Thursday, March 30, 2006—The term “soul food” originated and became very popular in the 1960s, when the word “soul” became used in connection with most things associated with African Americans.
Today, it has now become a tradition in African American families to gather together to partake of a special soul food feast on Sundays. Families look forward to reuniting to enjoy food, fellowship and fun; and to give thanks for their many blessings throughout the year. Tables are topped and decorated with delicious items that are guaranteed to help one savor the flavor: fried chicken, macaroni and cheese, collard greens, yams, the works!
Not only are tables in homes decorated with soul food delicacies, but tables in restaurants as well. Although soul food originated in the South, soul food restaurants – from fried chicken and fish shacks to upscale dining establishments – exist in virtually every African American community in the U.S. In fact, it is in cities with large African American populations such as Atlanta, Chicago, Houston, Detroit, New York, New Orleans, Los Angeles, Miami and Washington, D.C., where soul food restaurants flourish.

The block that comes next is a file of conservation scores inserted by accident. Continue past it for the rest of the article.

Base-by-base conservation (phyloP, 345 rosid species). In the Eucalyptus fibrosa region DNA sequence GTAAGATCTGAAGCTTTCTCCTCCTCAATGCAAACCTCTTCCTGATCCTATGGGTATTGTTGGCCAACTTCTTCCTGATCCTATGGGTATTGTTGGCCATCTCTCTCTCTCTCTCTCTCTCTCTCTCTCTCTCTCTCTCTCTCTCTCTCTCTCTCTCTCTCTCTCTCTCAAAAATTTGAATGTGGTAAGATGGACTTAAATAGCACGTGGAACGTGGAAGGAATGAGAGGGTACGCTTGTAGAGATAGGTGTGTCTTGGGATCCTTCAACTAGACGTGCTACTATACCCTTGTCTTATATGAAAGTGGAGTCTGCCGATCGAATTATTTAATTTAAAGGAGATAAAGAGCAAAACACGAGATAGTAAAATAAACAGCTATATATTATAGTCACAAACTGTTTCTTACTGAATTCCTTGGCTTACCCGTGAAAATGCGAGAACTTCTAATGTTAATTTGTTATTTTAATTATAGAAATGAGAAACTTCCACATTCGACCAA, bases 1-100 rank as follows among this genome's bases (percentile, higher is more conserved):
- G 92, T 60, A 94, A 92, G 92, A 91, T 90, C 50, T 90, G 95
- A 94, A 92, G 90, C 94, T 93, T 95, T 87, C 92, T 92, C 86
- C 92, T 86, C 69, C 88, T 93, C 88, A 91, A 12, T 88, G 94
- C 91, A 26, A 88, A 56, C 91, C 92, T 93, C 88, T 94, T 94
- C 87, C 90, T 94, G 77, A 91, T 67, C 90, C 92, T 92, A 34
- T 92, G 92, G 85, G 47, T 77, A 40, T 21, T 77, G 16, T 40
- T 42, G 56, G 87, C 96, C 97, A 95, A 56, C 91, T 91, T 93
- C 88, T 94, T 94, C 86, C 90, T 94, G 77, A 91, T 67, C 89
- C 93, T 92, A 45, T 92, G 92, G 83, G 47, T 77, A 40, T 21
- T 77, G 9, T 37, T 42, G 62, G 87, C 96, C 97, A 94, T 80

Many African Americans today, unlike some of our grandparents, are using more healthful alternatives for frying (liquid vegetable oil or canola oil) and cooking and stewing using smoked turkey instead of pork.
There’s even more good news. Research shows that certain staples of a soul food diet have pronounced health benefits. According to Wikipedia, collard greens are known to be an excellent source of vitamins and minerals, including vitamins A, B6 and C; manganese; iron; omega 3 fatty acids; calcium; folic acid; and fiber. They also contain a number of phytonutrients which play a role in the prevention of ovarian and breast cancer.
Peas, rice and legumes are excellent and cheap sources of protein, with important vitamins, minerals and fiber. Sweet potatoes are an excellent source of beta carotene and trace minerals, as well, and have come to be classified as an “anti-diabetic” food. With good news like this, the popularity of soul food is guaranteed to increase, especially as people realize that some of it is actually good for the soul!